· Production Partners A and B (PPA and PPB): For pilot purposes, two productions partners are virtualized by open source ERP systems simulating their legacy system

Below, each pilot application scenario step is presented briefly by following the ordering of steps in Figure 2.

Phase 1 - Create Item Description and Component List

After the manufacturer creates the product descriptions for the new season, there is a need to share them with the involved parties, i.e. the retailers and production partners. Prior to iSURF, different IDs were stored on supply chain partners’ legacy systems containing different structures of IDs. Codes were exchanged by emails or similar methods and manually inserted in legacy systems using transcoding tables mapping private and Piacenza codes. This procedure is both time consuming and expensive.

The iSURF framework allows PKD to synchronize its product catalogue with its retailers and production partners automatically through the Global Data Synchronization Service Utility (GDSSU), a system based on GS1 standards. Through the publish/subscribe mechanism, the interested parties are able to see synchronized product information in their legacy systems in real time.

cataloguemanager

Figure 3 PKD Catalogue Manager Integrated with GDSSU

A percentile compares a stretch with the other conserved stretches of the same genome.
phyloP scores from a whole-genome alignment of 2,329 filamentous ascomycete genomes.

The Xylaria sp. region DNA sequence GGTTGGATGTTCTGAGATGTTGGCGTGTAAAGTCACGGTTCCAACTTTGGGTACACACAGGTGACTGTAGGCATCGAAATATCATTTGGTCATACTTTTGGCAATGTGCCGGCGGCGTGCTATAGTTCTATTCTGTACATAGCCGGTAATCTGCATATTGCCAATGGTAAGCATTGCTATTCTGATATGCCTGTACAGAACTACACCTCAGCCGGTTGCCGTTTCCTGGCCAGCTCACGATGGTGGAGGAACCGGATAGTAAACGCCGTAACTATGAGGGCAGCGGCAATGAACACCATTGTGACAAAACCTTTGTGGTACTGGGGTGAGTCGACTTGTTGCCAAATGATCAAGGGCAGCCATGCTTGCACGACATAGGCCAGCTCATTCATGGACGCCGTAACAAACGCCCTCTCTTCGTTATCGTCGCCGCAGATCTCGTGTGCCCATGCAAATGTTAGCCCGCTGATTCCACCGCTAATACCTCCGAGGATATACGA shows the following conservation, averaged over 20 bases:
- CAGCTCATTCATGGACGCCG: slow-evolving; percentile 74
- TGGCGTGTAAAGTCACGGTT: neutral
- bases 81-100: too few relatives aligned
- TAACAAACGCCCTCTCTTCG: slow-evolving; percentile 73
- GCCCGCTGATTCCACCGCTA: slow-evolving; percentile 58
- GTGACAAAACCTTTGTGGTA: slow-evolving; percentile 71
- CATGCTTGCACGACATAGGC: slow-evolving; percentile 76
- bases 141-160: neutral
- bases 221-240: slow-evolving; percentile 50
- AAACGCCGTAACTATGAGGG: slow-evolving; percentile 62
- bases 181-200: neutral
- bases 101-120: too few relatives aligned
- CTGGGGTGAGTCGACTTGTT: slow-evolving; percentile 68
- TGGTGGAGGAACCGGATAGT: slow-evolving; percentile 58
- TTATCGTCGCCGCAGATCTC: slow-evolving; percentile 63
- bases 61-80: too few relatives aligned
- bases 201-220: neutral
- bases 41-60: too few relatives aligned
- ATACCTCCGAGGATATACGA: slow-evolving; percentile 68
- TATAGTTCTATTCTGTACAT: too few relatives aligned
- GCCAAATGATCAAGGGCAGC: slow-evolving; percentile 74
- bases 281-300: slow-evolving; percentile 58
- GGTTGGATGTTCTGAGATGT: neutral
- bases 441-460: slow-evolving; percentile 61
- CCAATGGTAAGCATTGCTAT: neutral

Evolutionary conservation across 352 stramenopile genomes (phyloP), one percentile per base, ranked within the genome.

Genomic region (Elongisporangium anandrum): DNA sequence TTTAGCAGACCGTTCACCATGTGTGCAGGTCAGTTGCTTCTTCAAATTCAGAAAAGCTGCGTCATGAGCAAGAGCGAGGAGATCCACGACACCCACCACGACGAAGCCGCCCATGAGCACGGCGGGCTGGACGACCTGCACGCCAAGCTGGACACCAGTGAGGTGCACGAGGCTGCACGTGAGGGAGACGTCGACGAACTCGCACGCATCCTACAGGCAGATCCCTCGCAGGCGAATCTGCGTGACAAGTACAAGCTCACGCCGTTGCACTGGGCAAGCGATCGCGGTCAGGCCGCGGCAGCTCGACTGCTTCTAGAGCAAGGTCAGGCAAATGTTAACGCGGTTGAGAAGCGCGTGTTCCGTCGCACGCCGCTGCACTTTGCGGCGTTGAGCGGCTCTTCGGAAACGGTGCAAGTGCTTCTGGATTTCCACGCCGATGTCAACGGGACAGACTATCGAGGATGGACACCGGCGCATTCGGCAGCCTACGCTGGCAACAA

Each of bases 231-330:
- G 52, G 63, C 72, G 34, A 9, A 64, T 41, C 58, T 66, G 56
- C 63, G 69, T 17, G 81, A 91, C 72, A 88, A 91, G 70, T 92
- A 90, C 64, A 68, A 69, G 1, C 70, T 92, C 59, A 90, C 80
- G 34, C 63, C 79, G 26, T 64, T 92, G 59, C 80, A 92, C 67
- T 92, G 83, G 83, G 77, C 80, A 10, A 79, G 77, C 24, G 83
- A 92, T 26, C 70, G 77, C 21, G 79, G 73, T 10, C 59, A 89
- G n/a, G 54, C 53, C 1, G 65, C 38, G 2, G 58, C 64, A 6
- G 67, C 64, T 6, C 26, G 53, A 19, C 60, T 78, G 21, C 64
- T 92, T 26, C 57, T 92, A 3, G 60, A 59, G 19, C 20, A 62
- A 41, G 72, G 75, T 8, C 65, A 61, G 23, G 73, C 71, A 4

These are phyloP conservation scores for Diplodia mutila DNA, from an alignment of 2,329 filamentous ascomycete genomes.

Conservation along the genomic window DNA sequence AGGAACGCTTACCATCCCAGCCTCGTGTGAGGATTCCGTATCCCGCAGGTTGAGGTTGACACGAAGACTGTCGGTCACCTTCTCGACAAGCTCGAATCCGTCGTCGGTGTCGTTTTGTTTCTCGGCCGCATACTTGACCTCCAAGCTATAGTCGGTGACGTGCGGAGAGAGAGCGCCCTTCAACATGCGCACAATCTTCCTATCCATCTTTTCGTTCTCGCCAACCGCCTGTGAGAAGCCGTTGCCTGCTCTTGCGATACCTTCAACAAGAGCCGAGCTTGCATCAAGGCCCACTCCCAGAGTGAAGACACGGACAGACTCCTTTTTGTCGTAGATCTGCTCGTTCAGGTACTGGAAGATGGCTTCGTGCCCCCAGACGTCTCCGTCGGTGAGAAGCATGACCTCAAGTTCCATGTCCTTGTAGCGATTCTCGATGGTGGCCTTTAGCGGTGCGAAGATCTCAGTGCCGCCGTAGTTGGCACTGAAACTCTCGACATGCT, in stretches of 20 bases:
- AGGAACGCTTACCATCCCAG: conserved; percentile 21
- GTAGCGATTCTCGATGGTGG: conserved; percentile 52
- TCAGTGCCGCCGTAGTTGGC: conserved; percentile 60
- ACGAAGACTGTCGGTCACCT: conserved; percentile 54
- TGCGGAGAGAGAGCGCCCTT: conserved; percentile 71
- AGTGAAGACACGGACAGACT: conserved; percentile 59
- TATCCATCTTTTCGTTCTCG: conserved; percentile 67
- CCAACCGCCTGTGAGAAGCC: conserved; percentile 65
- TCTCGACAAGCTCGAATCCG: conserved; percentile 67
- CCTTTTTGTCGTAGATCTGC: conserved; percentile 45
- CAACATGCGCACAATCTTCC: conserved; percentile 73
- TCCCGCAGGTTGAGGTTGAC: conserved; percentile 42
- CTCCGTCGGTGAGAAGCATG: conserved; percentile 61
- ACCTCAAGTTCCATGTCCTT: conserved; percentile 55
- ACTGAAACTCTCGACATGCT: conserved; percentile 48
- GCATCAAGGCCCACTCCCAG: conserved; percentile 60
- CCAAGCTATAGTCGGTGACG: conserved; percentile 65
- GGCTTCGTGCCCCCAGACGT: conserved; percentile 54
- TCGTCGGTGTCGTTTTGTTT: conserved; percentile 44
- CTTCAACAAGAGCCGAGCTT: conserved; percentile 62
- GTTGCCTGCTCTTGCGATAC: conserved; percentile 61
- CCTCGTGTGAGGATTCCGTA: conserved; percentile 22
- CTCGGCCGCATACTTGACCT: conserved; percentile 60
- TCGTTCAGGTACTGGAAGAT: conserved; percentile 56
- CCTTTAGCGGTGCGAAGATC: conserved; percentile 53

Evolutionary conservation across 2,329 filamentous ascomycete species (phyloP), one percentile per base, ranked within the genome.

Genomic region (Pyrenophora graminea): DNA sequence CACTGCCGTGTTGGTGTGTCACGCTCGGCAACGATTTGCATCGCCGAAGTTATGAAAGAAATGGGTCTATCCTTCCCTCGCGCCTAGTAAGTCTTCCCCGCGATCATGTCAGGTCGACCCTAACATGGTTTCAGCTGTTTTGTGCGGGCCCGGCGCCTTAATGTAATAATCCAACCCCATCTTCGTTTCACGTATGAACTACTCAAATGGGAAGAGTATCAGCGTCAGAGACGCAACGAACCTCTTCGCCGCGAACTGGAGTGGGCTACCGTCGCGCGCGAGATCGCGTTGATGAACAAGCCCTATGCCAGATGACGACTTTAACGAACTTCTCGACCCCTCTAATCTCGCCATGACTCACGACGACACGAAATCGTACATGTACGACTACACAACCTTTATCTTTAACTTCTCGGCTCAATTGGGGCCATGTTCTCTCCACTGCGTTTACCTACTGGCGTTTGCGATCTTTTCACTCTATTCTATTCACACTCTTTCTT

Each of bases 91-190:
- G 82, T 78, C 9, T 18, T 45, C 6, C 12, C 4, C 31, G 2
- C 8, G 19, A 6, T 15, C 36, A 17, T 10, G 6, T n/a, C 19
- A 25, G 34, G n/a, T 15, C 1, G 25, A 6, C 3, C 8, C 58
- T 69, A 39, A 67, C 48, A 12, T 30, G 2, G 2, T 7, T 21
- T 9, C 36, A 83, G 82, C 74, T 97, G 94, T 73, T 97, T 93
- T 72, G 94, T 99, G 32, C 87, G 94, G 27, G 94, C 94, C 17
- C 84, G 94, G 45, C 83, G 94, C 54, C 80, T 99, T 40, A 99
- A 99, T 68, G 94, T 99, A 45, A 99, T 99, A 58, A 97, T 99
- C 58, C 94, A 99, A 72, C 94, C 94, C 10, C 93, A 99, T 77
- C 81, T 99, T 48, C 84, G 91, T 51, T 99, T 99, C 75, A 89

Another benefit that iSURF brought to Piacenza business is the adoption of Global Trade Item Number (GTIN) in parallel with the legacy coding system they are using.

Phase 2 - CPFR® Message Exchange for Replenishment Planning

Before beginning production of new items for the new season, PKD has to forecast the types and number of items to be sold. To do this they need to collect sell-out data and other valuable information such as popular colours of the year from the retailers. However, prior to iSURF such a collaboration environment did not exist in a structured way.

iSURF adopts the Collaborative Planning, Forecast and Replenishment (CPFR®) Guidelines, the advantages of which are reduced forecast errors, increased sales, shorter replenishment lead times, and visibility into consumer buying trends. On the other hand, there are several challenges. Deployment of CPFR® processes is too costly and labour intensive, it is technology independent and even when SMEs are provided with the necessary technical infrastructure, managing long CPFR® processes is impossible for very small enterprises.

In order to overcome these challenges, iSURF provided a CPFR® based collaboration environment in which SMEs are supported with user-friendly CPFR® add-ons on top of their legacy systems and very simple subsets of the default CPFR® processes are created, especially for retailers with just 2-3 employees. In order to support SMEs lacking IT resources, we have developed a CPFR® plug-in for the World’s most popular open source ERP system, Openbravo[9]. In the background, there is also support for interoperability among different message formats via the Interoperability Service Utility (ISU).